How to Develop an Effective PR MessageBack to PR Tutorial Index
The first steps in gaining publicity are to define your goals, and to decide how you want your products and company to be perceived. The text and worksheets in this chapter will help you get started on creating a successful publicity campaign.
The Value of Publicity
Publicity is the most cost-effective marketing tool in the consumer marketplace. Public relations produced a hefty 235 percent return on investment, according to chief economic officers across the country who were polled by the International Association of Business Communicators Research Foundation in 1990.
Results of a survey conducted by Soft-Letter, a newsletter based in Cambridge, Massachusetts that covers trends in the computer software industry, show “the software industry as a whole has come to rely heavily on public relations as a marketing tool. Especially in smaller companies, PR is likely to be a major investment area and is often viewed as a low-cost alternative to magazine advertising.” Publicity is taking on a more important role with many consumer companies selling broad based products as well.
Publicity is important because it is the only part of the marketing program that builds credibility. Many industries are blessed with innovative, yet unknown start-up companies. For these start-up companies to rise above their competitors, it’s essential that they build credibility through publicity. Credibility is the key to winning consumers’ minds, hearts and pocketbooks.
Here are some examples:
o When PC Week columnist Jim Seymour praised Revolution Software’s VGA Dimmer, a software program that saves the screen from burning out, readers jammed the phone lines with orders for several weeks.
o When New York Times writer Peter Lewis wrote about Eye Relief, a large type word processor from SkiSoft Publishing Corporation, the article was syndicated to 12 newspapers in large cities, leading to orders from across the country.
o When American Express introduced their Platinum Cards, they relied only on publicity from newspaper and magazine business columnists. They received eight times the response they hoped for even though the card carried a $300 membership fee, which is more than 15 times the $18 fee charged by many other credit cards.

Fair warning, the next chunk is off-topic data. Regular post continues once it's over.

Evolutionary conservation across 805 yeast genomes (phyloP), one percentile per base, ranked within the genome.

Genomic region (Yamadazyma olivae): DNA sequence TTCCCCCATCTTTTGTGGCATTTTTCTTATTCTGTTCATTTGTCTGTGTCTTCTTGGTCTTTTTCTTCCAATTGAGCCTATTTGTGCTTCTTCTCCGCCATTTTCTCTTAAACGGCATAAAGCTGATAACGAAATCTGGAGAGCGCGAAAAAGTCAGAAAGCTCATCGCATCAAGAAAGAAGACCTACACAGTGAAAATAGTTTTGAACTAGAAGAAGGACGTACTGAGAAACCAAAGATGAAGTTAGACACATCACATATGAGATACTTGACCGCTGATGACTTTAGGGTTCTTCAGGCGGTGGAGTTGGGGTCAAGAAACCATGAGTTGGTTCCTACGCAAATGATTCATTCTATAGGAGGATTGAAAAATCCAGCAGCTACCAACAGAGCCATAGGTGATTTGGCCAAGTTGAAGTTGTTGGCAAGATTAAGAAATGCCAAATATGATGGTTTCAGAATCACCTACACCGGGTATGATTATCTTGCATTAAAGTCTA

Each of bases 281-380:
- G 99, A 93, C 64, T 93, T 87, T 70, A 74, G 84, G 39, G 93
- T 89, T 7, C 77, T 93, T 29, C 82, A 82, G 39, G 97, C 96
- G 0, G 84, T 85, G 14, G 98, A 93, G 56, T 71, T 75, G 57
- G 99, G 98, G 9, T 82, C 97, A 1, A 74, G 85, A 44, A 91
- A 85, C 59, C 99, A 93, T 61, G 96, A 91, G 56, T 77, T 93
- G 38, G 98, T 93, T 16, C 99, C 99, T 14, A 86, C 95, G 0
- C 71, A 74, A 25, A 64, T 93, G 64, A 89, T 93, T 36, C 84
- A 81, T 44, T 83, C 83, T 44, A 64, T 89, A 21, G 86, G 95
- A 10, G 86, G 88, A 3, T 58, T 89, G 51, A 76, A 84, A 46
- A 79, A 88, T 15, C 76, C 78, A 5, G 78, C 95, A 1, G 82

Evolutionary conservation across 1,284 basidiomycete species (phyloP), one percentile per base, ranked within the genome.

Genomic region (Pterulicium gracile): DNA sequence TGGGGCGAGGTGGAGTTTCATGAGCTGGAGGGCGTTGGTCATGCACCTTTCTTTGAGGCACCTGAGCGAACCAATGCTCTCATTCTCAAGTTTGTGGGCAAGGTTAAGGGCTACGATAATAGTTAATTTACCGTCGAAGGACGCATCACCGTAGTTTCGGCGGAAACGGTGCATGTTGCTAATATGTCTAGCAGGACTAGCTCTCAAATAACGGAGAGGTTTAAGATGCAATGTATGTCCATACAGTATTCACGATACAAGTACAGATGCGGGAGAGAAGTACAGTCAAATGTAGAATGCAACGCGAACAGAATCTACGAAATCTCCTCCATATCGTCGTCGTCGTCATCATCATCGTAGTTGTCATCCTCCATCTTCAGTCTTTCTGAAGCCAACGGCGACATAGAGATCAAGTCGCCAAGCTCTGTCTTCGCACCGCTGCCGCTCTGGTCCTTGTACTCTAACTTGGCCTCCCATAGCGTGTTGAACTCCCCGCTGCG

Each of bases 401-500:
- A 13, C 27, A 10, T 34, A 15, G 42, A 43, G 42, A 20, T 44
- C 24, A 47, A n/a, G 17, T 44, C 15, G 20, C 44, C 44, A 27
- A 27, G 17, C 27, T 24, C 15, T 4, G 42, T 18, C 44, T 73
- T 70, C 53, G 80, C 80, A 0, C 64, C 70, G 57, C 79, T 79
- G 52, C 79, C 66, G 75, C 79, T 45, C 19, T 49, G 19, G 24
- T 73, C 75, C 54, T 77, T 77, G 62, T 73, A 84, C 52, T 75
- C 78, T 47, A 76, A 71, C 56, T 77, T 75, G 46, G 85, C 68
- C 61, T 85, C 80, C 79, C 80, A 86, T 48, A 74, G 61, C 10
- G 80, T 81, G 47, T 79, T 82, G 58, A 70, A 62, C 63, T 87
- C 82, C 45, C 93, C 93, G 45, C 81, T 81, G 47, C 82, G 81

o When Commodore International introduced the Amiga Computer in 1985, the returned registration cards showed that 87 percent of the early buyers said they bought the computer based on public relations in the form of reviews and news articles they had read. PR was far more effective than the other choices: advertising and salespersons’ suggestions. The Amiga is now a favorite in the video industry because publicity drove early sales.
Advertising, direct mail, and the advice of salespersons have long been viewed as effective ways to sell products. Public relations also commands respect because it can increase sales by supporting advertising efforts and increasing direct mail responses.
Benefits of Public Relations Compared to Advertising
Public relations differs from advertising in that advertising controls the message, while PR does not. Because of this distinction, PR creates credibility. Advertising by itself can’t create credibility. When readers see an ad, they sometimes think, “Big deal, that’s what THEY say.” Skeptical readers are more apt to believe independent authorities – reporters, columnists, reviewers or broadcasters who lend credibility to products and services in their newspaper columns, magazine reviews, and television shows. These independent authorities are influenced by public relations activities.
Public relations helps advertising by creating credibility for a product or service. For example, credibility is built when an ad quotes reviews extolling a product’s virtues, or includes a package burst declaration as the “Product of the Year” according to a leading publication. Public relations helps companies win awards by creating awareness.
PR also helps direct mail sales and in-person sales by providing credible sales materials such as brochures, advertisements, fliers, and point-of-purchase displays. These collateral pieces can take the form of reprints of positive reviews, excerpts from those reviews, and testimonials from users. These exhibits go a long way toward building credibility for your company and its products.
Publicity does not exist in a corporate vacuum. The publicity department or publicity agency should coordinate activities with the marketing, advertising, direct mail and sales departments to ensure that one consistent message is delivered to the customer. Coordination with the research and development and/or engineering departments is important to ensure the message is accurate.